Parallel caret 'R' Software Provides Faster Analysis of Safety
Characteristics of New Drugs
BOSTON, April 29 /PRNewswire/ -- BIO IT World Conference and Exposition -- REvolution Computing, the leading provider of commercial open-source "R" software for computational statistics, today released the results of "A Benchmark Study of Large-Scale Chemical Classification on Quad-Core AMD Systems," a study conducted in partnership with Pfizer on the use of caretNWS, a parallel version of caret implemented using REvolution's Parallel R for high performance classification studies related to safety in drug discovery. The new package, caretNWS, is available for public use and can be accessed at http://www.cran.r-project.org .
The research showed that the parallel caret (caretNWS) software scales well on multiprocessors and speeds the analysis of large data sets, reducing the number of potential candidate molecules for new drugs, making the drug development process more cost efficient and timely.
"Using REvolution Computing's software solutions, we were able to improve our ability to bring new medicines to the market quickly," said Max Kuhn, Associate Director of Non-Clinical Statistics, Pfizer, Inc. "CaretNWS is an asset in the battle against the rising costs associated with new drug development, which is why this is available on a broad, public basis. The ability to conduct large data analysis across multi-core processors represents a significant benefit for drug discovery and development," Kuhn added.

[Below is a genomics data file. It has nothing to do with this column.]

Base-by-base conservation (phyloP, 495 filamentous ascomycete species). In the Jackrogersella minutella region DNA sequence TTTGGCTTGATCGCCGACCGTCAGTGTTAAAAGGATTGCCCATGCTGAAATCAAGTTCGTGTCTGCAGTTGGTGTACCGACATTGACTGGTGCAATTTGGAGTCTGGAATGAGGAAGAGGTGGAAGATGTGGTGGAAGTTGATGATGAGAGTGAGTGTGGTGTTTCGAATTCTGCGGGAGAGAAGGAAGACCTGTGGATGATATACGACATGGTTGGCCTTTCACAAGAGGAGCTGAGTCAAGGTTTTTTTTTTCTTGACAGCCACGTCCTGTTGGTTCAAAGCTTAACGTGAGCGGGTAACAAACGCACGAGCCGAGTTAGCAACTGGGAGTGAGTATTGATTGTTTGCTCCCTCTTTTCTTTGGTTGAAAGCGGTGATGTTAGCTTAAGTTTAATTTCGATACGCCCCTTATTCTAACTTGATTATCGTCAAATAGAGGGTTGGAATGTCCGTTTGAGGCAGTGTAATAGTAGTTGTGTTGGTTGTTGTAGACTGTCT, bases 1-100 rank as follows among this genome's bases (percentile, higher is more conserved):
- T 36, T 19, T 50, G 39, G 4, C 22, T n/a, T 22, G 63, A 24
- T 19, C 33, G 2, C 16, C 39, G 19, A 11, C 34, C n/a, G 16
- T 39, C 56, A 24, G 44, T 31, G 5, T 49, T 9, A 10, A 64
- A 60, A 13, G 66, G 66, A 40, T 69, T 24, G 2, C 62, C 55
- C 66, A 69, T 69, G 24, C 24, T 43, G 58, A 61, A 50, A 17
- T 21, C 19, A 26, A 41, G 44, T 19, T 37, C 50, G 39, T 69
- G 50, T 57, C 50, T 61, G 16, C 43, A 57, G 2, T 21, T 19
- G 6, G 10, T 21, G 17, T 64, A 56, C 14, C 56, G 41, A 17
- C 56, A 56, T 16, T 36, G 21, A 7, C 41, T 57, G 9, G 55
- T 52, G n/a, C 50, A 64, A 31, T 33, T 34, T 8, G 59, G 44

The pharmaceutical industry requires thorough, fast, and inexpensive analysis of large amounts data. However, existing data mining software products are not designed to maximize high performance computers' speed and full capabilities. REvolution Computing answers the problem by deploying open-source analytical language "R" across the multi-processors found in commercial computers thus reducing time, cost and complexity.
For this study, REvolution Computing worked with Pfizer to parallelize its software solution called caret. The parallel caret package, caretNWS, provides parallel processing functionality that allows users the possibility of greatly reducing the computational time to build models without sacrificing model quality.
CaretNWS was used to predict the safety component of compounds, specifically carcinogenic side effects in potential drugs. These models can also eliminate the expensive and time-consuming process of studying a large number of potential compounds in the physical laboratory.
The study concluded that the parallel caret package provides a simple mechanism for practitioners to use the parallelism available in systems based on state-of-the-art multicore processors to accelerate the run time of their production data mining problems.
"We are very pleased with the results achieved by Pfizer with caretNWS. Our success is testimony to the value commercial products based on open-source R bring to the life sciences and other industries where the timely analysis of large sets of data and statistics is a pre-requisite to success," said Richard Schultz, CEO, REvolution Computing.
For a full copy of the "Benchmark Study of Large-Scale Chemical Classification on Quad-Core AMD Systems" please contact REvolution Computing at (203) 777-7442, ext. 262 or firstname.lastname@example.org
About REvolution Computing
New Haven, Connecticut-based REvolution Computing is the leading commercial provider of software and support for the statistical computing language known as "R." Our products enable statisticians, scientists and others to derive meaning from large sets of mission-critical data in record time, and to create predictive models that help to answer their most difficult questions. REvolution Computing works closely with the R community to incorporate the latest developments in open source R, and with our clients to support their efforts to produce groundbreaking innovations in life sciences, financial services, defense technology and other industries where high-level analytics are crucial to success. At Revolution Computing, "we do the math."
|SOURCE REvolution Computing|
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